Midwifery Today: Past and Future

Editor’s note: This article first appeared in Midwifery Today, Issue 69, Spring 2004.
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Midwifery Today is 18 years old this year. I like to reflect deeply at special milestones. To me, the beginning of the year is always a time of intense planning for the future and pondering where we have been. I like looking back at Midwifery Today’s past magazines and other projects and revisiting what worked. Knowing where you have been helps you plan your future. Just surviving 18 years is a miracle to me! But I sense we will go another 18, God willing.

I think our achievements last year will keep bearing fruit. We put on conferences in Eugene, London, Oaxaca (Mexico) and Paris. We can bask in the warmth and excitement of a great conference for months after the event. They can be starting points for many new journeys to change birth practices, as all of 2003’s conferences were. Really, all of our (approximately) 35 conferences have been successful in this way.

I haven’t told you about last November’s Paris conference yet. Once again, many countries were represented. For the first time, we had midwives from Russia, Latvia and Haiti, all working hard on improving midwifery and birth in their countries. Midwives from different countries bring fresh perspectives on our favorite subjects: motherbaby and birth. We are constantly reminded that we are not alone in the struggle and neither are our new friends.

In Paris, we met Veronika Maslova and Alyona Lebedeva, two midwives who do homebirths in Moscow, Russia. My understanding (and joy) is that 34 midwifery groups in Moscow do homebirths. Veronika is a midwife-physician with a vision of translating the Midwifery Today Web site into Russian to help midwives there make change. She is quiet and soft-spoken, but with a keen vision for birth and midwifery in her country. She has become a country contact for Midwifery Today. Alyona is just learning English, but has an overwhelming urge to communicate about midwifery and birth. She told us the story of her personal experience in a Russian hospital. She said with deep feeling, “I died as a woman and as a mother in that place.” Then she glowed with the story of her homebirth and said, “I was reborn as a woman and as a mother.”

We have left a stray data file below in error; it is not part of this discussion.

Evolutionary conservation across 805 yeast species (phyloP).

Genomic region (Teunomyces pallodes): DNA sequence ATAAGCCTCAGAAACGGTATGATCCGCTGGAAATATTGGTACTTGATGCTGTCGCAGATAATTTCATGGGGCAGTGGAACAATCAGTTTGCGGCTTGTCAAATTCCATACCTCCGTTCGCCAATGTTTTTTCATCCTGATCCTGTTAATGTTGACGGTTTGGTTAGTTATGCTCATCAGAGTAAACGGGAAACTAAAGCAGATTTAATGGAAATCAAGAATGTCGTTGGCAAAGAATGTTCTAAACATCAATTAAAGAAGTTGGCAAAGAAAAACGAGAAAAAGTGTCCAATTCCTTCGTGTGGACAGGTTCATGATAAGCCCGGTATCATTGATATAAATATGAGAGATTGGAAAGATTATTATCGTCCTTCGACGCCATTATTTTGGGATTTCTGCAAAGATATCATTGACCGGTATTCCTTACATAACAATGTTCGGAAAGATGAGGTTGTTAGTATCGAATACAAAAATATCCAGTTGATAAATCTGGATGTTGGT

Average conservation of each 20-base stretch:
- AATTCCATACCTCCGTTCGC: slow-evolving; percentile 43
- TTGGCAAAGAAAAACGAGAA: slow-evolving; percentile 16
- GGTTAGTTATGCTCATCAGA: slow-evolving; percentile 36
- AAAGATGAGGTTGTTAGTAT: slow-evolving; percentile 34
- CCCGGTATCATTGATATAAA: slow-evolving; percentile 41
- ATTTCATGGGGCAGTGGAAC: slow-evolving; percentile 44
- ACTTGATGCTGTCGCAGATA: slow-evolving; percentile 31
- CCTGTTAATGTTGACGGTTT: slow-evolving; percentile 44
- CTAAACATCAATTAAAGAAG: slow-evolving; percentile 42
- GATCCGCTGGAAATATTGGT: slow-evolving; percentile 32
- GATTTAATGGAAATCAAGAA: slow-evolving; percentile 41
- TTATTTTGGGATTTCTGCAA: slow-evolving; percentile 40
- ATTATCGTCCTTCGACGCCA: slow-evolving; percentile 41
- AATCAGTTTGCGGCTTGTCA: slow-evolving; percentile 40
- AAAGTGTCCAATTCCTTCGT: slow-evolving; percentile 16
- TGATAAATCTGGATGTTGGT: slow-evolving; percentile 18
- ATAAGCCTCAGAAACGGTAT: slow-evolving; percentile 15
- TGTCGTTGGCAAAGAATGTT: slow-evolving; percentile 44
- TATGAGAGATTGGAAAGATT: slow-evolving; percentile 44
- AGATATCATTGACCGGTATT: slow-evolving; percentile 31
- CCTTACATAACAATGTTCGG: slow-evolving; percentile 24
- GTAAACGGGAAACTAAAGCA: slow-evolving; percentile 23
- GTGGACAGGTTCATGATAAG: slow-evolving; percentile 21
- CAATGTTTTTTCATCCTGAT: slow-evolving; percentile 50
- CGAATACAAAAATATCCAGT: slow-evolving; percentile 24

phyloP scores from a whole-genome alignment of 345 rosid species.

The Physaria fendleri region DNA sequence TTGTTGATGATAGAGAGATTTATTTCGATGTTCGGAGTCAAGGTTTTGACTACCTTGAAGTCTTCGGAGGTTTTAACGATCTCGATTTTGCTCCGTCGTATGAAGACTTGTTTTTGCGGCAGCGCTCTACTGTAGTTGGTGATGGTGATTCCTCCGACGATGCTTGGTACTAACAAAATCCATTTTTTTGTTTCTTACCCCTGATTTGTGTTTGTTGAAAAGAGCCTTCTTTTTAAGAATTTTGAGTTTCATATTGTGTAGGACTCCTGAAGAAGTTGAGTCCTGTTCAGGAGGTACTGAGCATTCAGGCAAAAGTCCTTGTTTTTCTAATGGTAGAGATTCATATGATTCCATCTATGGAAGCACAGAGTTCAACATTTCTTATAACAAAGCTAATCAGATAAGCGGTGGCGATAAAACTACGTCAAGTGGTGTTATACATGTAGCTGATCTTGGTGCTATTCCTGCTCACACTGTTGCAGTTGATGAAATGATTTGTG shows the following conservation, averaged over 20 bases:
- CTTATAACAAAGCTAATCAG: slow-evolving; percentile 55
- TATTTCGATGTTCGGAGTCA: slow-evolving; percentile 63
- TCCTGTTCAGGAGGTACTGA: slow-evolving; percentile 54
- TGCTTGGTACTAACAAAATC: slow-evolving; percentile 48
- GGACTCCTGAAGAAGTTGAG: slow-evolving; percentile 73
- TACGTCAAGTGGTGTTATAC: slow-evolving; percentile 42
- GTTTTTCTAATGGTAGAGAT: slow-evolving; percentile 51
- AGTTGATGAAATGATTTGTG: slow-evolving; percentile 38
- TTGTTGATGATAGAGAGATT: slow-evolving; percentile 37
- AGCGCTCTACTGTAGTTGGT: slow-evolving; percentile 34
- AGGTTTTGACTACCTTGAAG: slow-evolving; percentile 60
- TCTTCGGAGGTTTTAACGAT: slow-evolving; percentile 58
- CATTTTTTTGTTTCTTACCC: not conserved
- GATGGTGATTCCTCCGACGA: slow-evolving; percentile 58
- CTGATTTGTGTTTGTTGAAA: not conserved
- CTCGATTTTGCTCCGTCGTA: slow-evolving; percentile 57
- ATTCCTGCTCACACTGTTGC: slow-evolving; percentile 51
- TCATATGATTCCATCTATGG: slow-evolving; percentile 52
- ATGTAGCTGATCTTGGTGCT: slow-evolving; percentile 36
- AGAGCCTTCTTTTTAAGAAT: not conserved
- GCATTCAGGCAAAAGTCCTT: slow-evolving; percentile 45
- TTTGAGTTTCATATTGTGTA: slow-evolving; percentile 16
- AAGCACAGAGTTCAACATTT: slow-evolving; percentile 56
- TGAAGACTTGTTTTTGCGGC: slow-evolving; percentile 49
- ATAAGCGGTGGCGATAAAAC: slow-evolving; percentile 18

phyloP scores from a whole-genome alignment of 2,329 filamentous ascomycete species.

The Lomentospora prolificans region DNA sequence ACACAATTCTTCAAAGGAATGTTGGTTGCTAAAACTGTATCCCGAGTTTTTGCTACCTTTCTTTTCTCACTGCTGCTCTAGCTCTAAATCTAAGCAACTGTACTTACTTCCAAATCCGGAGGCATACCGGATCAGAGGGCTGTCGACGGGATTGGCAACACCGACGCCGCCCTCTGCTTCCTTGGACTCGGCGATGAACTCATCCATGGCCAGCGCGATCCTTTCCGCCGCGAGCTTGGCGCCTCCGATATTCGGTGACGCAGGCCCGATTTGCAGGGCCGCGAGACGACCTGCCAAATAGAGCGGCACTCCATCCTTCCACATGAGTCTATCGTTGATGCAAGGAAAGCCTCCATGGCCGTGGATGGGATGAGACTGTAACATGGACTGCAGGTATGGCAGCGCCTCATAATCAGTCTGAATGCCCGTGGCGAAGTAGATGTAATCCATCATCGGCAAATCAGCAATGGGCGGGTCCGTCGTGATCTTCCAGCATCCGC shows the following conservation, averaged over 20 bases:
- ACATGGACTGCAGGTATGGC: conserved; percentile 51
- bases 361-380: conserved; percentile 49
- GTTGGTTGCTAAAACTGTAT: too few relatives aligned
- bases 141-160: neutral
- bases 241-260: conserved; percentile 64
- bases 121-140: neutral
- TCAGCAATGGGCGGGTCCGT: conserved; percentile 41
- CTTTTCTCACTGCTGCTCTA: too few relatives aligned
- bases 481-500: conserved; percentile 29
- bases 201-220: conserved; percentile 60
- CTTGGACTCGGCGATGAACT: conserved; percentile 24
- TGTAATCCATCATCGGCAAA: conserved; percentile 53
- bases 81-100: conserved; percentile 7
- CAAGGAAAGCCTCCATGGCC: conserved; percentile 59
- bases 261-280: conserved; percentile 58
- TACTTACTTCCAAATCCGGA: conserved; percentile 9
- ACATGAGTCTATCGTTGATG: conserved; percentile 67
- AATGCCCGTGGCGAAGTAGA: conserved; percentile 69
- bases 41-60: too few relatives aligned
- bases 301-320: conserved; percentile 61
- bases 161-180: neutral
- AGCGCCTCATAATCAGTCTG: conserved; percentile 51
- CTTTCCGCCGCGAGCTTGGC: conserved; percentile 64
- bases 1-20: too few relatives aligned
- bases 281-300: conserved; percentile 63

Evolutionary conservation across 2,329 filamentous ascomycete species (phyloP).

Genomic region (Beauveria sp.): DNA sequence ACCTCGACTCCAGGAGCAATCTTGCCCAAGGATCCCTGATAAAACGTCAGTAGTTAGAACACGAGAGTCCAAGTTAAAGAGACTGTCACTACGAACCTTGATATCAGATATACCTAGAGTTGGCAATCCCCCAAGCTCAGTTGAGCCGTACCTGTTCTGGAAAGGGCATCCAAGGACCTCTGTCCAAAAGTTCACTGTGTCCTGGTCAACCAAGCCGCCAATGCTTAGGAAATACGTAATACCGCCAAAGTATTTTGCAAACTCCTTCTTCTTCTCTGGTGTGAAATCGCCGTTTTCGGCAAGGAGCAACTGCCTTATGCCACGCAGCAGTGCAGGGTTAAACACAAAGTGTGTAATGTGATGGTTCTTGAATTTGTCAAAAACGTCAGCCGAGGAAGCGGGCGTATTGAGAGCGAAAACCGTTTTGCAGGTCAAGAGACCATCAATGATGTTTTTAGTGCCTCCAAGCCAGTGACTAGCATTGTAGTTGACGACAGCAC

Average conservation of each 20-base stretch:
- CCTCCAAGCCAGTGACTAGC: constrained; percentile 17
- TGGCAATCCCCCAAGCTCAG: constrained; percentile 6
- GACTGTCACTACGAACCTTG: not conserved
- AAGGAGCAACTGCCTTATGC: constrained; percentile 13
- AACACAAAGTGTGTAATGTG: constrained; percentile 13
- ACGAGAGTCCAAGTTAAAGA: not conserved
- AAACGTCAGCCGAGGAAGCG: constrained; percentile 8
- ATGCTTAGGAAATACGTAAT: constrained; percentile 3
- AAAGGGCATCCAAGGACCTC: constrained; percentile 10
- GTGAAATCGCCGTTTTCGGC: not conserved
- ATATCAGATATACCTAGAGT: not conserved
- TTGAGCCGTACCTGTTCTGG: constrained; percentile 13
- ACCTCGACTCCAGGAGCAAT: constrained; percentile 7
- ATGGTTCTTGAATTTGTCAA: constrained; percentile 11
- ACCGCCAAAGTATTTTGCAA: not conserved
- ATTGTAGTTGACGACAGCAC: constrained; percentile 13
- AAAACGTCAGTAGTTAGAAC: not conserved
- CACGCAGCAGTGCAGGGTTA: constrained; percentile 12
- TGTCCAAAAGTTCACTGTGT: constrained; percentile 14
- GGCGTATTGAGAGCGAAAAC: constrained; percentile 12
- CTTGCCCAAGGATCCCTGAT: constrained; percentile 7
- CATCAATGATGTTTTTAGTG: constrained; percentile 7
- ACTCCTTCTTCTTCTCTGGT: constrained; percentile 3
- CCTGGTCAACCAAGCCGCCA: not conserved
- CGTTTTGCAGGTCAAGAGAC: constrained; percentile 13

We also met three lovely midwives from Latvia who are working toward birth change in their country. Since the conference, one, Dace Dimitrijeva, has started a newsletter for Latvian midwives. (Read her letter in this issue’s “Cards and Letters.”) You will hear more from these friends in some of our publications. My greatest joy at conferences is meeting midwives and other childbirth practitioners from all over this fascinating world.

As you have read in past articles, we have had wonderful experiences at our other conferences last year. When I look back on all the amazing places we have visited, I am awed that we have had the blessing to be able to plant seeds of hope and birth change in so many extraordinary countries. We have had our hearts touched at conferences in Japan, China, Jamaica, the Netherlands and many places in the U.S. We are making plans for the future: Eugene, Denmark and possibly South Africa for 2005; Philadelphia and possibly Italy in 2006; Australia for 2007.